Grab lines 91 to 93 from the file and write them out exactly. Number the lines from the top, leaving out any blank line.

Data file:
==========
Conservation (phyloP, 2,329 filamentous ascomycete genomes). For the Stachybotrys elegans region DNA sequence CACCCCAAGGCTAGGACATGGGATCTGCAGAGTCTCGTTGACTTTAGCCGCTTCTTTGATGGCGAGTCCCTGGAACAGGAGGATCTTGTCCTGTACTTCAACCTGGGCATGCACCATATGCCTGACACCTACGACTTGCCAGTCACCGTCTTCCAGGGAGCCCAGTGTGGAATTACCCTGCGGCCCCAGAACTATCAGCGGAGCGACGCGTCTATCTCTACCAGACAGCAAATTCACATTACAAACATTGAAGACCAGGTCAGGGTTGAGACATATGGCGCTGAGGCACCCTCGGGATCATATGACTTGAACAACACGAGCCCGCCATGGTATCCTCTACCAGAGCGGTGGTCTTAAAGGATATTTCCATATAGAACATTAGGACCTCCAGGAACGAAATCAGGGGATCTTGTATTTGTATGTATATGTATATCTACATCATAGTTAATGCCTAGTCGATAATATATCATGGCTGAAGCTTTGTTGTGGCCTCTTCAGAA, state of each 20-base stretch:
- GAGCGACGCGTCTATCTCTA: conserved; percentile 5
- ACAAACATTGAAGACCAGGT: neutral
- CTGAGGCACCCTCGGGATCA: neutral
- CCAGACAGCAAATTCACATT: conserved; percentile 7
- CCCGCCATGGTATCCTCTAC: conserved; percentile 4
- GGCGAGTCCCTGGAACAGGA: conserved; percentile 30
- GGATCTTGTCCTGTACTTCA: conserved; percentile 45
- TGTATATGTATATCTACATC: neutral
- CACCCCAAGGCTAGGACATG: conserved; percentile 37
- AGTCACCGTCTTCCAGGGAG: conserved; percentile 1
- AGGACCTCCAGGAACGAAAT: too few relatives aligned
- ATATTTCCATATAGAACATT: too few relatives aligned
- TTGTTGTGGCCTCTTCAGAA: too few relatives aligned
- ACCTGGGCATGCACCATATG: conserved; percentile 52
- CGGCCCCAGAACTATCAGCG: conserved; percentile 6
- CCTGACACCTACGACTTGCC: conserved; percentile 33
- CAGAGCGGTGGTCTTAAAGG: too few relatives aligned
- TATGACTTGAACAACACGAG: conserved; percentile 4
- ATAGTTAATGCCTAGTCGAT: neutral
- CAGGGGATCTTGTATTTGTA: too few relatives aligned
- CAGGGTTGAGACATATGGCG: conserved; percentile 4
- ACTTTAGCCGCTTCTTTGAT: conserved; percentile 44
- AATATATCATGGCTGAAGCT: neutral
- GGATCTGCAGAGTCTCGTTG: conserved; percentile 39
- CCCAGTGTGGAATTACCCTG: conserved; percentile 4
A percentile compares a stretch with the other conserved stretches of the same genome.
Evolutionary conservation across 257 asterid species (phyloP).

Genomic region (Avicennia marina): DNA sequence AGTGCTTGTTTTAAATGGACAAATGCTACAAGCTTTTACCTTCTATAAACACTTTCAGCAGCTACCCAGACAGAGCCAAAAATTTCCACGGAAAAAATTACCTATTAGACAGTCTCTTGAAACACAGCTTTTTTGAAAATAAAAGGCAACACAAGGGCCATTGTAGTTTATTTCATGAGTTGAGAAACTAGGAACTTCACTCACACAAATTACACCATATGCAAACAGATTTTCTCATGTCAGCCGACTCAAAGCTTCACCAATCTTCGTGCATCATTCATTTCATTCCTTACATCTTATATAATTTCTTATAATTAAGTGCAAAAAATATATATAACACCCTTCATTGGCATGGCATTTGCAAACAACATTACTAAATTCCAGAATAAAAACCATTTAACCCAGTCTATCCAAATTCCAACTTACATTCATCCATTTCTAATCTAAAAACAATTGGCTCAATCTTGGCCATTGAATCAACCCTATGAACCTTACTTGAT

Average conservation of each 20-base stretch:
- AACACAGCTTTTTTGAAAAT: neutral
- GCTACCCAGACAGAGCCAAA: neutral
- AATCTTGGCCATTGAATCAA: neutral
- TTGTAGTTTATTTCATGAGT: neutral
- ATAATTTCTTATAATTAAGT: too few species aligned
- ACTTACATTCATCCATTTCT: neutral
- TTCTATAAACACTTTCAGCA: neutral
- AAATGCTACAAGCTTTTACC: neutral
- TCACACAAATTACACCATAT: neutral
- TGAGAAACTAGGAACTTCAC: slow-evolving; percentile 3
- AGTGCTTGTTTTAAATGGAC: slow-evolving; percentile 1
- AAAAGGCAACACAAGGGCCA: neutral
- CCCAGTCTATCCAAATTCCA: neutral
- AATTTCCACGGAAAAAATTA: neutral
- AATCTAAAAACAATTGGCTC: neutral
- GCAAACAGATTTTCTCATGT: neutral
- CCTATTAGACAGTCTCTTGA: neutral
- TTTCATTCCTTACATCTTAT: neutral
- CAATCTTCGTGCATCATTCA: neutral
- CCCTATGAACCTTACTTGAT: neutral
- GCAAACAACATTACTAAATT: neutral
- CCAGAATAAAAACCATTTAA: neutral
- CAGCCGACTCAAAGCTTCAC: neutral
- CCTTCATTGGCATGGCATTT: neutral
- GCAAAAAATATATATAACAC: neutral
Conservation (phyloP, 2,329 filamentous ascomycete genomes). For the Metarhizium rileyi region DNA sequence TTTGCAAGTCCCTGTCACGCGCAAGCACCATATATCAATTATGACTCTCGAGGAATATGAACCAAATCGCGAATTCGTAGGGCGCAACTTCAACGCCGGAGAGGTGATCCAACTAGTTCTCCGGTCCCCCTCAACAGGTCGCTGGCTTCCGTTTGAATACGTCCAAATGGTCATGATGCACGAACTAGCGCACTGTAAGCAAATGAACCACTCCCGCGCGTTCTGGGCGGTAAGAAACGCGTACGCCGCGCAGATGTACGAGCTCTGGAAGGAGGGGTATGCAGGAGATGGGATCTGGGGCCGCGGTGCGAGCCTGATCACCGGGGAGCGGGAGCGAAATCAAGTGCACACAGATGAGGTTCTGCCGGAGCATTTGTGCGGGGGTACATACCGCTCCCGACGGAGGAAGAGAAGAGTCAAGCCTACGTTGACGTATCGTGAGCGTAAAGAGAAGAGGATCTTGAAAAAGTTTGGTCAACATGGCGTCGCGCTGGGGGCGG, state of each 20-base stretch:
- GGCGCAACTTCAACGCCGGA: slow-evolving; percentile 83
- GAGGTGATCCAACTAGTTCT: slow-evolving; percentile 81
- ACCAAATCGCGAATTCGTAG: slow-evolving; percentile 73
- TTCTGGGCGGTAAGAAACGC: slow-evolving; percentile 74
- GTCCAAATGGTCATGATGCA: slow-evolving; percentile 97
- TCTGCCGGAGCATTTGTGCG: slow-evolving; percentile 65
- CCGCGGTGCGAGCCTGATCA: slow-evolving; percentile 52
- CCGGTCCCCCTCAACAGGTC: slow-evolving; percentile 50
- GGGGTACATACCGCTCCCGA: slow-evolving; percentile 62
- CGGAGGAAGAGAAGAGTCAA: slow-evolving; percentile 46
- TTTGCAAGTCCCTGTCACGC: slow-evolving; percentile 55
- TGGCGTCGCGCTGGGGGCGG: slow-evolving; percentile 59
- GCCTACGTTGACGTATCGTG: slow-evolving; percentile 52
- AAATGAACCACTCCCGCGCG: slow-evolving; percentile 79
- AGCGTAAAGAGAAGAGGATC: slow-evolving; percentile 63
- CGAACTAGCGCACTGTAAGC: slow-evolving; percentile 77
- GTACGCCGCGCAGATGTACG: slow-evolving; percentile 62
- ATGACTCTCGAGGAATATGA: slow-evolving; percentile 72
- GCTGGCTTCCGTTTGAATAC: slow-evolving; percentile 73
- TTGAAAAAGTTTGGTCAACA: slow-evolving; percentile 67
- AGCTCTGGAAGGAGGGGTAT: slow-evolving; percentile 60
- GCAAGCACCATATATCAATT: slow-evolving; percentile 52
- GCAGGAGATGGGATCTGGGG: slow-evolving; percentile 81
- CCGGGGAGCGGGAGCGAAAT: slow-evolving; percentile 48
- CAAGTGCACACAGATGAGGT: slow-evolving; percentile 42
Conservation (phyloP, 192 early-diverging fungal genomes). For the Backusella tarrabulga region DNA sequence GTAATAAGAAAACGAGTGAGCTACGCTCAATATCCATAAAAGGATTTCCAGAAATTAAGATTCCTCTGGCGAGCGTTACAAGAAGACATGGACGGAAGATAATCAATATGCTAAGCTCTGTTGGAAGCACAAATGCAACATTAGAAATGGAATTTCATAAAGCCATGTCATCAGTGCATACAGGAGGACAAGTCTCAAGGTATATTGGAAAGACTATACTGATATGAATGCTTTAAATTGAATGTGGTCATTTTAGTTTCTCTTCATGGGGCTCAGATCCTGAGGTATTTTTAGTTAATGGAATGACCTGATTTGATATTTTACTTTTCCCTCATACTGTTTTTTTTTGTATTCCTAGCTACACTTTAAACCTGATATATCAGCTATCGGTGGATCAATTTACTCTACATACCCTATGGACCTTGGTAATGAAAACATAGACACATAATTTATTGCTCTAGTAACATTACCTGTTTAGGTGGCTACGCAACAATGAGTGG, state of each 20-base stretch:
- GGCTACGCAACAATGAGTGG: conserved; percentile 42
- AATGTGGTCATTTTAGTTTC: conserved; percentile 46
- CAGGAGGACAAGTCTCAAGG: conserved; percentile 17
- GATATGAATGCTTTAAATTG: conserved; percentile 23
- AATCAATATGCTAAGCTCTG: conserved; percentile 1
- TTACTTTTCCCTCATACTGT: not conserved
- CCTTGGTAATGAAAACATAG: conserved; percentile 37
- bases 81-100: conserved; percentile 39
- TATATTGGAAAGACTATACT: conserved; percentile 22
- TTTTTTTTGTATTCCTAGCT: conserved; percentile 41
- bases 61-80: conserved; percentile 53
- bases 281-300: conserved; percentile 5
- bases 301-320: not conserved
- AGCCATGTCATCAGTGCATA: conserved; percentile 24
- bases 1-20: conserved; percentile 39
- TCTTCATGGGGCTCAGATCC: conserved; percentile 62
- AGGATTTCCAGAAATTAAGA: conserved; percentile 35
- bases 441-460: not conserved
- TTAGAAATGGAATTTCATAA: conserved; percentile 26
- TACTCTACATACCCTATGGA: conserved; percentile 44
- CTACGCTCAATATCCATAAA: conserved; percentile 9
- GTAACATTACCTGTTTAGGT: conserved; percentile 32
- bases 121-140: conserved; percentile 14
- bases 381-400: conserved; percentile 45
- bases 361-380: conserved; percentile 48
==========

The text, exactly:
- TATATTGGAAAGACTATACT: conserved; percentile 22
- TTTTTTTTGTATTCCTAGCT: conserved; percentile 41
- bases 61-80: conserved; percentile 53